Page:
A proud WEHI alumnus, Dr Yanxiang Meng’s future shines brightly as the recent recipient of the prestigious Stephen Wilkins Medal for his outstanding contributions to the field of structural biology and X-ray crystallography. Dr Meng’s journey from postdoc structural biologist to his current role as an R&D scientist at a biotech startup is testament of the transformative power of research and innovation.
The Australian Synchrotron Stephen Wilkins Thesis Medal is awarded to the PhD graduate with the best thesis using ANSTO facilities in their research. Dr Meng’s research at WEHI and the University of Melbourne focused on unravelling the molecular mechanisms behind a form of programmed cell death that plays a role in the development of a range of inflammatory diseases.
By using synchrotron techniques, including macromolecular crystallography and small-angle X-ray scattering, Dr Meng, was able to map for the first time the structural complexities of RIPK3-mediated necroptosis in human cells.
The Australian Synchrotron played a pivotal role in his structural biology studies. Dr Meng harnessed the power of the MX1 and MX2 beamline for X-ray crystallography studies, solving four novel co-crystal structures of protein complexes central to necroptosis. The SAXS/WAXS beamline allowed him to explore the makeup of these protein complexes in solution, shedding more light on the intricate molecular dance of cell death.
Dr Meng’s investigation into necroptosis and the activation mechanism of the MLKL protein has unveiled critical checkpoints within the cell death pathway. His findings provide essential insights into the detailed activation mechanism and structural relationships between the proteins MLKL and RIPK3.
By demystifying the molecular processes underpinning necroptosis, his work lays the foundation for potential therapies to treat diseases arising from the dysregulation of this cellular security system. Understanding how MLKL switches from an inactive to an activated state opens avenues for targeted treatments, offering hope for patients suffering from inflammatory diseases.
“The understanding of the molecular processes underpinning necroptosis is crucial because, by knowing how the security system operates, we can better find ways to control it if it malfunctions,” he said.
“In essence, the researchers have decoded some of the signals and sequences in this security system, which can pave the way to potential therapies to treat diseases that arise when the system goes haywire.”
Dr Meng’s scientific career extends beyond the lab bench. After completing his project on necroptosis at WEHI, he transitioned to IonOpticks, a biotech company born out of the WEHI proteomics facility.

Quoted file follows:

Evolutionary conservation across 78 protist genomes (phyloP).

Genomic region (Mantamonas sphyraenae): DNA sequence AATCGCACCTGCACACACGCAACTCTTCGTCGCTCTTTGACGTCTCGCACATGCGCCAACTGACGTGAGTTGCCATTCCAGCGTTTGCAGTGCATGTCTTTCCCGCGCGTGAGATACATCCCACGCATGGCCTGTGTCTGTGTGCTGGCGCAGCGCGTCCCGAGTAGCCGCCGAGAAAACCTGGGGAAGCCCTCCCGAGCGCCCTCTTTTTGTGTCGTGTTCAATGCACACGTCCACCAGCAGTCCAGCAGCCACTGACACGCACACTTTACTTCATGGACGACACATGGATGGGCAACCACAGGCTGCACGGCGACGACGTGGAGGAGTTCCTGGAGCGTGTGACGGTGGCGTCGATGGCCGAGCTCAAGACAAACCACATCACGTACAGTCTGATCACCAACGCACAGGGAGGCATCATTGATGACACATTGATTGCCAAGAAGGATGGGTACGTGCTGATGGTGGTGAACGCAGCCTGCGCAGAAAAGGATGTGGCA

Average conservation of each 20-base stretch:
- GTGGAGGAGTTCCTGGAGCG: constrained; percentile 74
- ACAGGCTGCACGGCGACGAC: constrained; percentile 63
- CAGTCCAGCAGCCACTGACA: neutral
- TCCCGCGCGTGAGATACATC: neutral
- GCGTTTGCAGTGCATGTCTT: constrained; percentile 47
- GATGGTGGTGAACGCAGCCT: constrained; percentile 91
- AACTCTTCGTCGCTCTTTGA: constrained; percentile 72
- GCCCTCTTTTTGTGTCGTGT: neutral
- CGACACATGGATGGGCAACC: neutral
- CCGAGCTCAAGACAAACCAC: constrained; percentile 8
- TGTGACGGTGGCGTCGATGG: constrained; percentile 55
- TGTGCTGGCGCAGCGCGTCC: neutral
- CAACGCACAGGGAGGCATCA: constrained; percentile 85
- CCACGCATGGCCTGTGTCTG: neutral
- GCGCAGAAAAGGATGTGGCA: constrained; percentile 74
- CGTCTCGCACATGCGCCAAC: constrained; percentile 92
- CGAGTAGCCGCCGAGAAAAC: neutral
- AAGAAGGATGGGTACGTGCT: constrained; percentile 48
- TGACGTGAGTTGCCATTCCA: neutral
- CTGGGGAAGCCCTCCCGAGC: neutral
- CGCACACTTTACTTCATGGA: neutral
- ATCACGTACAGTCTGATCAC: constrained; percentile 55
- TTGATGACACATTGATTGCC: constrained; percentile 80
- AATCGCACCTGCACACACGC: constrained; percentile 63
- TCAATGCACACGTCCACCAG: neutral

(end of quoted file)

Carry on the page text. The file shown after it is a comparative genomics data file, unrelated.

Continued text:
As an R&D scientist, he channels his expertise into developing innovative nanoflow chromatography technology for high-end proteomics applications. This move reflects his commitment to research translation and commercialisation, skills he believes are integral to turning scientific knowledge into products with tangible values.
Dr Meng’s journey from a postdoc at WEHI to a Stephen Wilkins Medal recipient and an R&D scientist at a biotech startup exemplifies the transformative impact of structural biology and synchrotron research. His work not only deepens our understanding of cell death pathways but also holds the promise of future therapies for inflammatory diseases.
When asked about his experience at WEHI he highlighted the vibrancy of the community of like-minded scientists and the many friendships he made.
“These connections are not just professional but also lasting friendships,” he said.
“It’s always nice to catch up with them and share our experiences, whether it’s about science, career, or life in general. Comparing our journey within and outside WEHI gave me lots of insights and inspirations for the direction I want to take in my future scientific career.’
Dr Meng’s interests are not confined to the laboratory. Originating from the picturesque South Island of New Zealand, he loves getting back to nature and into the great outdoors. Feeling at home in the mountains, Meng is a passionate skier. However, when it is no longer snowing, he has also been learning how to surf.
Before embarking on his scientific career, Dr Meng worked in the wine industry. While his career may have taken a different trajectory, his passion for wine persists, manifesting in the appreciation of a fine glass, and recently extending into the realm of whisky connoisseurship.
Dr Meng also finds solace in the fantastical worlds crafted by Andrzej Sapkowski in the Witcher series. Currently engrossed in Time of Contempt, he immerses himself in these realms against a melodic backdrop of jazz and bossa nova.